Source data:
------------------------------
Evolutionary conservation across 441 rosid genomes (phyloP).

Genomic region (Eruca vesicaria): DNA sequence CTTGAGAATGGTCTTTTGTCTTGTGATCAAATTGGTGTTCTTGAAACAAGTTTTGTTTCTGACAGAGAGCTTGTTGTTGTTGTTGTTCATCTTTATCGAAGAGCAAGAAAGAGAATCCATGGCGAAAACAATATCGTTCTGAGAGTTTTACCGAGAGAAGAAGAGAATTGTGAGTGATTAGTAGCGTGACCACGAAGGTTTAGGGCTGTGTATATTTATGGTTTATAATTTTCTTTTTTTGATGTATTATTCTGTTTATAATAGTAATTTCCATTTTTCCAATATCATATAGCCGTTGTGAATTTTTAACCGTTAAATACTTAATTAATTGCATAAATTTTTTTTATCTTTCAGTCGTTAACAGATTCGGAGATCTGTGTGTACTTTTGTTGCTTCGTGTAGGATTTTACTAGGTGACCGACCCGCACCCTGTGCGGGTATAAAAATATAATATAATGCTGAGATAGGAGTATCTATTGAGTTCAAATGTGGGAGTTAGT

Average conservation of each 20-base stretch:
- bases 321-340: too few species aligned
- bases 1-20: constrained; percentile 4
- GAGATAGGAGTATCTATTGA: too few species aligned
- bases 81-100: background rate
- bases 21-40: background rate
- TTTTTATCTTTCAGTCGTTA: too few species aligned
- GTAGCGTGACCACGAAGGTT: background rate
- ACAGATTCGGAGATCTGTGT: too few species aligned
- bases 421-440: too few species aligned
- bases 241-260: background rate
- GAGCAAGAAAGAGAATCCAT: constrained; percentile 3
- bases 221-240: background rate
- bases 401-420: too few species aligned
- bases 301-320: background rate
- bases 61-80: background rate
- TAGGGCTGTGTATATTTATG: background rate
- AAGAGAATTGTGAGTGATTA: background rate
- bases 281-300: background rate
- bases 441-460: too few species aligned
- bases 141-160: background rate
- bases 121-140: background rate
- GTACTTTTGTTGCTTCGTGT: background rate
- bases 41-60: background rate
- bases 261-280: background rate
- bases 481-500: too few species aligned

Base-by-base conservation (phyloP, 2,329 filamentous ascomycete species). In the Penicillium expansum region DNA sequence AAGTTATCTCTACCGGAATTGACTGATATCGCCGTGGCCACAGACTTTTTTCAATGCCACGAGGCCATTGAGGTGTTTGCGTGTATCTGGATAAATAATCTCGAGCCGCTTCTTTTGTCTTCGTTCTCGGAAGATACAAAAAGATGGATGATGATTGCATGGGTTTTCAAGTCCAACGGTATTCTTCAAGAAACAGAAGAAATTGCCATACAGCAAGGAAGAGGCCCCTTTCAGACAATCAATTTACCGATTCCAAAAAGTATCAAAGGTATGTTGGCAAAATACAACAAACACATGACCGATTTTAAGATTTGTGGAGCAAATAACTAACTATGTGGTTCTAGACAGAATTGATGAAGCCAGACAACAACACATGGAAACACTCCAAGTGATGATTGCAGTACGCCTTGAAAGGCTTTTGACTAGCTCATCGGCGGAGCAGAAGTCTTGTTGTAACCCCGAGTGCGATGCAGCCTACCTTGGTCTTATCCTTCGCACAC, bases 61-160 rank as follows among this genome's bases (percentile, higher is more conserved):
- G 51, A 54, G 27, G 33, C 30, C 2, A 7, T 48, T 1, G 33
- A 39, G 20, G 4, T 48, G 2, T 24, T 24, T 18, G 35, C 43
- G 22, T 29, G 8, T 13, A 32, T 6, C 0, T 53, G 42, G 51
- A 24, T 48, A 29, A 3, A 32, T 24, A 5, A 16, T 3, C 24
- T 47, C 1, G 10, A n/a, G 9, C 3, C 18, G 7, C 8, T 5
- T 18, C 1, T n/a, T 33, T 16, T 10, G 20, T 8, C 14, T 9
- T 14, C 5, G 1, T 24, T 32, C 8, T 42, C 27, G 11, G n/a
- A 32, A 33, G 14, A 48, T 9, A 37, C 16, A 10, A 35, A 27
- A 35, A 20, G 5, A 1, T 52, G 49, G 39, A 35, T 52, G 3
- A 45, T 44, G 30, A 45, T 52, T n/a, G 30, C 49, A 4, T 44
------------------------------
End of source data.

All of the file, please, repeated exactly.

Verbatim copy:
Evolutionary conservation across 441 rosid genomes (phyloP).

Genomic region (Eruca vesicaria): DNA sequence CTTGAGAATGGTCTTTTGTCTTGTGATCAAATTGGTGTTCTTGAAACAAGTTTTGTTTCTGACAGAGAGCTTGTTGTTGTTGTTGTTCATCTTTATCGAAGAGCAAGAAAGAGAATCCATGGCGAAAACAATATCGTTCTGAGAGTTTTACCGAGAGAAGAAGAGAATTGTGAGTGATTAGTAGCGTGACCACGAAGGTTTAGGGCTGTGTATATTTATGGTTTATAATTTTCTTTTTTTGATGTATTATTCTGTTTATAATAGTAATTTCCATTTTTCCAATATCATATAGCCGTTGTGAATTTTTAACCGTTAAATACTTAATTAATTGCATAAATTTTTTTTATCTTTCAGTCGTTAACAGATTCGGAGATCTGTGTGTACTTTTGTTGCTTCGTGTAGGATTTTACTAGGTGACCGACCCGCACCCTGTGCGGGTATAAAAATATAATATAATGCTGAGATAGGAGTATCTATTGAGTTCAAATGTGGGAGTTAGT

Average conservation of each 20-base stretch:
- bases 321-340: too few species aligned
- bases 1-20: constrained; percentile 4
- GAGATAGGAGTATCTATTGA: too few species aligned
- bases 81-100: background rate
- bases 21-40: background rate
- TTTTTATCTTTCAGTCGTTA: too few species aligned
- GTAGCGTGACCACGAAGGTT: background rate
- ACAGATTCGGAGATCTGTGT: too few species aligned
- bases 421-440: too few species aligned
- bases 241-260: background rate
- GAGCAAGAAAGAGAATCCAT: constrained; percentile 3
- bases 221-240: background rate
- bases 401-420: too few species aligned
- bases 301-320: background rate
- bases 61-80: background rate
- TAGGGCTGTGTATATTTATG: background rate
- AAGAGAATTGTGAGTGATTA: background rate
- bases 281-300: background rate
- bases 441-460: too few species aligned
- bases 141-160: background rate
- bases 121-140: background rate
- GTACTTTTGTTGCTTCGTGT: background rate
- bases 41-60: background rate
- bases 261-280: background rate
- bases 481-500: too few species aligned

Base-by-base conservation (phyloP, 2,329 filamentous ascomycete species). In the Penicillium expansum region DNA sequence AAGTTATCTCTACCGGAATTGACTGATATCGCCGTGGCCACAGACTTTTTTCAATGCCACGAGGCCATTGAGGTGTTTGCGTGTATCTGGATAAATAATCTCGAGCCGCTTCTTTTGTCTTCGTTCTCGGAAGATACAAAAAGATGGATGATGATTGCATGGGTTTTCAAGTCCAACGGTATTCTTCAAGAAACAGAAGAAATTGCCATACAGCAAGGAAGAGGCCCCTTTCAGACAATCAATTTACCGATTCCAAAAAGTATCAAAGGTATGTTGGCAAAATACAACAAACACATGACCGATTTTAAGATTTGTGGAGCAAATAACTAACTATGTGGTTCTAGACAGAATTGATGAAGCCAGACAACAACACATGGAAACACTCCAAGTGATGATTGCAGTACGCCTTGAAAGGCTTTTGACTAGCTCATCGGCGGAGCAGAAGTCTTGTTGTAACCCCGAGTGCGATGCAGCCTACCTTGGTCTTATCCTTCGCACAC, bases 61-160 rank as follows among this genome's bases (percentile, higher is more conserved):
- G 51, A 54, G 27, G 33, C 30, C 2, A 7, T 48, T 1, G 33
- A 39, G 20, G 4, T 48, G 2, T 24, T 24, T 18, G 35, C 43
- G 22, T 29, G 8, T 13, A 32, T 6, C 0, T 53, G 42, G 51
- A 24, T 48, A 29, A 3, A 32, T 24, A 5, A 16, T 3, C 24
- T 47, C 1, G 10, A n/a, G 9, C 3, C 18, G 7, C 8, T 5
- T 18, C 1, T n/a, T 33, T 16, T 10, G 20, T 8, C 14, T 9
- T 14, C 5, G 1, T 24, T 32, C 8, T 42, C 27, G 11, G n/a
- A 32, A 33, G 14, A 48, T 9, A 37, C 16, A 10, A 35, A 27
- A 35, A 20, G 5, A 1, T 52, G 49, G 39, A 35, T 52, G 3
- A 45, T 44, G 30, A 45, T 52, T n/a, G 30, C 49, A 4, T 44